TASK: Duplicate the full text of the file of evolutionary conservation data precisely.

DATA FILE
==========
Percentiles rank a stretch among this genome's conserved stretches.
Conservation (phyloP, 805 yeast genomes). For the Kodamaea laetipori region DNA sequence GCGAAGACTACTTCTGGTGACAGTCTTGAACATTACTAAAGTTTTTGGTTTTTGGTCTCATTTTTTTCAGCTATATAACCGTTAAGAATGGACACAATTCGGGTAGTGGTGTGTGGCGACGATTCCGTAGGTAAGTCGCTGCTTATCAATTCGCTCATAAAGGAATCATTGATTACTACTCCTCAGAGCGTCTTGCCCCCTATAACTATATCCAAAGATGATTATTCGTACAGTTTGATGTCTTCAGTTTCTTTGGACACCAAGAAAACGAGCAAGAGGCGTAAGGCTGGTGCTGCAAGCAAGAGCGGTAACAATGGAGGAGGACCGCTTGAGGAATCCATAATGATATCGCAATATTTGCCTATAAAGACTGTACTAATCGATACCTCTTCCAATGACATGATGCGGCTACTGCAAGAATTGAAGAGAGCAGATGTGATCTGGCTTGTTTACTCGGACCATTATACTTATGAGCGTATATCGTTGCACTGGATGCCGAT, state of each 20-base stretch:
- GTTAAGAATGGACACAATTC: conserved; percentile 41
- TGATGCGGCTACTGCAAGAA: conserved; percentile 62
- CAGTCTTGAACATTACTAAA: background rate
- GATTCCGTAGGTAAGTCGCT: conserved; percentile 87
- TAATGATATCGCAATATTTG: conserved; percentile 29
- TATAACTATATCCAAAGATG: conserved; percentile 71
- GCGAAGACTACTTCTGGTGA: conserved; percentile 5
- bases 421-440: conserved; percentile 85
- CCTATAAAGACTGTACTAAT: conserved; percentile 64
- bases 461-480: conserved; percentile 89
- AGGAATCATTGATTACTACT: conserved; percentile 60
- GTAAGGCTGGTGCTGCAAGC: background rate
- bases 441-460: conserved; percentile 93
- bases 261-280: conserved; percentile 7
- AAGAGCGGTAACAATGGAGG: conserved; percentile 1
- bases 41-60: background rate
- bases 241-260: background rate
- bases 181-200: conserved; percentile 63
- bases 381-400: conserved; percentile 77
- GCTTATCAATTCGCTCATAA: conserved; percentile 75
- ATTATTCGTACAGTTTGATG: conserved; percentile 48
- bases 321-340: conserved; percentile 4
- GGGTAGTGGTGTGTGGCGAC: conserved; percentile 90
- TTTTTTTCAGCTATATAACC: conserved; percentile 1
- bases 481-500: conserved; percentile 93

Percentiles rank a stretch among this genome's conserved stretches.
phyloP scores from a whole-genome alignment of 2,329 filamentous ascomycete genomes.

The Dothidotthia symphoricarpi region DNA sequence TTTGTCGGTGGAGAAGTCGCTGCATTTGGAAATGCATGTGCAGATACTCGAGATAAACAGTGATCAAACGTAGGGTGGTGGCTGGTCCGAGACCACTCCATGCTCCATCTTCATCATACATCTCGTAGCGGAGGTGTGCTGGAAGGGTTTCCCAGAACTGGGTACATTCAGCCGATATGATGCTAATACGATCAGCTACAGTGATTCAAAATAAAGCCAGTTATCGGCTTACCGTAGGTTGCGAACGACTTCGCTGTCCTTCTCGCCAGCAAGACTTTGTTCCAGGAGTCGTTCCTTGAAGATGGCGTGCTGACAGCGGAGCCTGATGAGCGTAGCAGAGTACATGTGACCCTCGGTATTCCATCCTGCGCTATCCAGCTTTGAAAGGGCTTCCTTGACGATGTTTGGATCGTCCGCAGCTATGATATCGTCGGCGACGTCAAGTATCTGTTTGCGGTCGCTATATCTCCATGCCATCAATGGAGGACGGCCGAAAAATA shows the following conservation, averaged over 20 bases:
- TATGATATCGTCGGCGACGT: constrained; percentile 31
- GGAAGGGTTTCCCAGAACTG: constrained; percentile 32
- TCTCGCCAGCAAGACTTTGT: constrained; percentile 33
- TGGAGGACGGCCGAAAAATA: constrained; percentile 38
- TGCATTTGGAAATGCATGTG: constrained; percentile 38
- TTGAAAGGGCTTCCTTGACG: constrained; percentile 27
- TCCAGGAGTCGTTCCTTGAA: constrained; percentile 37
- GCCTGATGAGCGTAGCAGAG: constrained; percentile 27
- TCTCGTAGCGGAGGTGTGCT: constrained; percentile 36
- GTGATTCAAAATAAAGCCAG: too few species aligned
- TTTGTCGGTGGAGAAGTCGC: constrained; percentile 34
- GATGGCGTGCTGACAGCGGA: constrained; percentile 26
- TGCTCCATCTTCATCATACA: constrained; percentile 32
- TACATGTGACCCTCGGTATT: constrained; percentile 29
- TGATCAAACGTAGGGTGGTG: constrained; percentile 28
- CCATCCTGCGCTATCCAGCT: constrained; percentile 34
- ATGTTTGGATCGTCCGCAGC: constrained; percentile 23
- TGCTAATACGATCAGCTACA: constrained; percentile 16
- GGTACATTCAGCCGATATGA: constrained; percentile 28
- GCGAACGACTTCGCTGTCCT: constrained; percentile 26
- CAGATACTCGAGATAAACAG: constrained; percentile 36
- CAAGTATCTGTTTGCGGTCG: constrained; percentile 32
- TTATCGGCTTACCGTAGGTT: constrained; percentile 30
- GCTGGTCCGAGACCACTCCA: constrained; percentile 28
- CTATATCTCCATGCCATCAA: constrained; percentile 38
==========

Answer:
Percentiles rank a stretch among this genome's conserved stretches.
Conservation (phyloP, 805 yeast genomes). For the Kodamaea laetipori region DNA sequence GCGAAGACTACTTCTGGTGACAGTCTTGAACATTACTAAAGTTTTTGGTTTTTGGTCTCATTTTTTTCAGCTATATAACCGTTAAGAATGGACACAATTCGGGTAGTGGTGTGTGGCGACGATTCCGTAGGTAAGTCGCTGCTTATCAATTCGCTCATAAAGGAATCATTGATTACTACTCCTCAGAGCGTCTTGCCCCCTATAACTATATCCAAAGATGATTATTCGTACAGTTTGATGTCTTCAGTTTCTTTGGACACCAAGAAAACGAGCAAGAGGCGTAAGGCTGGTGCTGCAAGCAAGAGCGGTAACAATGGAGGAGGACCGCTTGAGGAATCCATAATGATATCGCAATATTTGCCTATAAAGACTGTACTAATCGATACCTCTTCCAATGACATGATGCGGCTACTGCAAGAATTGAAGAGAGCAGATGTGATCTGGCTTGTTTACTCGGACCATTATACTTATGAGCGTATATCGTTGCACTGGATGCCGAT, state of each 20-base stretch:
- GTTAAGAATGGACACAATTC: conserved; percentile 41
- TGATGCGGCTACTGCAAGAA: conserved; percentile 62
- CAGTCTTGAACATTACTAAA: background rate
- GATTCCGTAGGTAAGTCGCT: conserved; percentile 87
- TAATGATATCGCAATATTTG: conserved; percentile 29
- TATAACTATATCCAAAGATG: conserved; percentile 71
- GCGAAGACTACTTCTGGTGA: conserved; percentile 5
- bases 421-440: conserved; percentile 85
- CCTATAAAGACTGTACTAAT: conserved; percentile 64
- bases 461-480: conserved; percentile 89
- AGGAATCATTGATTACTACT: conserved; percentile 60
- GTAAGGCTGGTGCTGCAAGC: background rate
- bases 441-460: conserved; percentile 93
- bases 261-280: conserved; percentile 7
- AAGAGCGGTAACAATGGAGG: conserved; percentile 1
- bases 41-60: background rate
- bases 241-260: background rate
- bases 181-200: conserved; percentile 63
- bases 381-400: conserved; percentile 77
- GCTTATCAATTCGCTCATAA: conserved; percentile 75
- ATTATTCGTACAGTTTGATG: conserved; percentile 48
- bases 321-340: conserved; percentile 4
- GGGTAGTGGTGTGTGGCGAC: conserved; percentile 90
- TTTTTTTCAGCTATATAACC: conserved; percentile 1
- bases 481-500: conserved; percentile 93

Percentiles rank a stretch among this genome's conserved stretches.
phyloP scores from a whole-genome alignment of 2,329 filamentous ascomycete genomes.

The Dothidotthia symphoricarpi region DNA sequence TTTGTCGGTGGAGAAGTCGCTGCATTTGGAAATGCATGTGCAGATACTCGAGATAAACAGTGATCAAACGTAGGGTGGTGGCTGGTCCGAGACCACTCCATGCTCCATCTTCATCATACATCTCGTAGCGGAGGTGTGCTGGAAGGGTTTCCCAGAACTGGGTACATTCAGCCGATATGATGCTAATACGATCAGCTACAGTGATTCAAAATAAAGCCAGTTATCGGCTTACCGTAGGTTGCGAACGACTTCGCTGTCCTTCTCGCCAGCAAGACTTTGTTCCAGGAGTCGTTCCTTGAAGATGGCGTGCTGACAGCGGAGCCTGATGAGCGTAGCAGAGTACATGTGACCCTCGGTATTCCATCCTGCGCTATCCAGCTTTGAAAGGGCTTCCTTGACGATGTTTGGATCGTCCGCAGCTATGATATCGTCGGCGACGTCAAGTATCTGTTTGCGGTCGCTATATCTCCATGCCATCAATGGAGGACGGCCGAAAAATA shows the following conservation, averaged over 20 bases:
- TATGATATCGTCGGCGACGT: constrained; percentile 31
- GGAAGGGTTTCCCAGAACTG: constrained; percentile 32
- TCTCGCCAGCAAGACTTTGT: constrained; percentile 33
- TGGAGGACGGCCGAAAAATA: constrained; percentile 38
- TGCATTTGGAAATGCATGTG: constrained; percentile 38
- TTGAAAGGGCTTCCTTGACG: constrained; percentile 27
- TCCAGGAGTCGTTCCTTGAA: constrained; percentile 37
- GCCTGATGAGCGTAGCAGAG: constrained; percentile 27
- TCTCGTAGCGGAGGTGTGCT: constrained; percentile 36
- GTGATTCAAAATAAAGCCAG: too few species aligned
- TTTGTCGGTGGAGAAGTCGC: constrained; percentile 34
- GATGGCGTGCTGACAGCGGA: constrained; percentile 26
- TGCTCCATCTTCATCATACA: constrained; percentile 32
- TACATGTGACCCTCGGTATT: constrained; percentile 29
- TGATCAAACGTAGGGTGGTG: constrained; percentile 28
- CCATCCTGCGCTATCCAGCT: constrained; percentile 34
- ATGTTTGGATCGTCCGCAGC: constrained; percentile 23
- TGCTAATACGATCAGCTACA: constrained; percentile 16
- GGTACATTCAGCCGATATGA: constrained; percentile 28
- GCGAACGACTTCGCTGTCCT: constrained; percentile 26
- CAGATACTCGAGATAAACAG: constrained; percentile 36
- CAAGTATCTGTTTGCGGTCG: constrained; percentile 32
- TTATCGGCTTACCGTAGGTT: constrained; percentile 30
- GCTGGTCCGAGACCACTCCA: constrained; percentile 28
- CTATATCTCCATGCCATCAA: constrained; percentile 38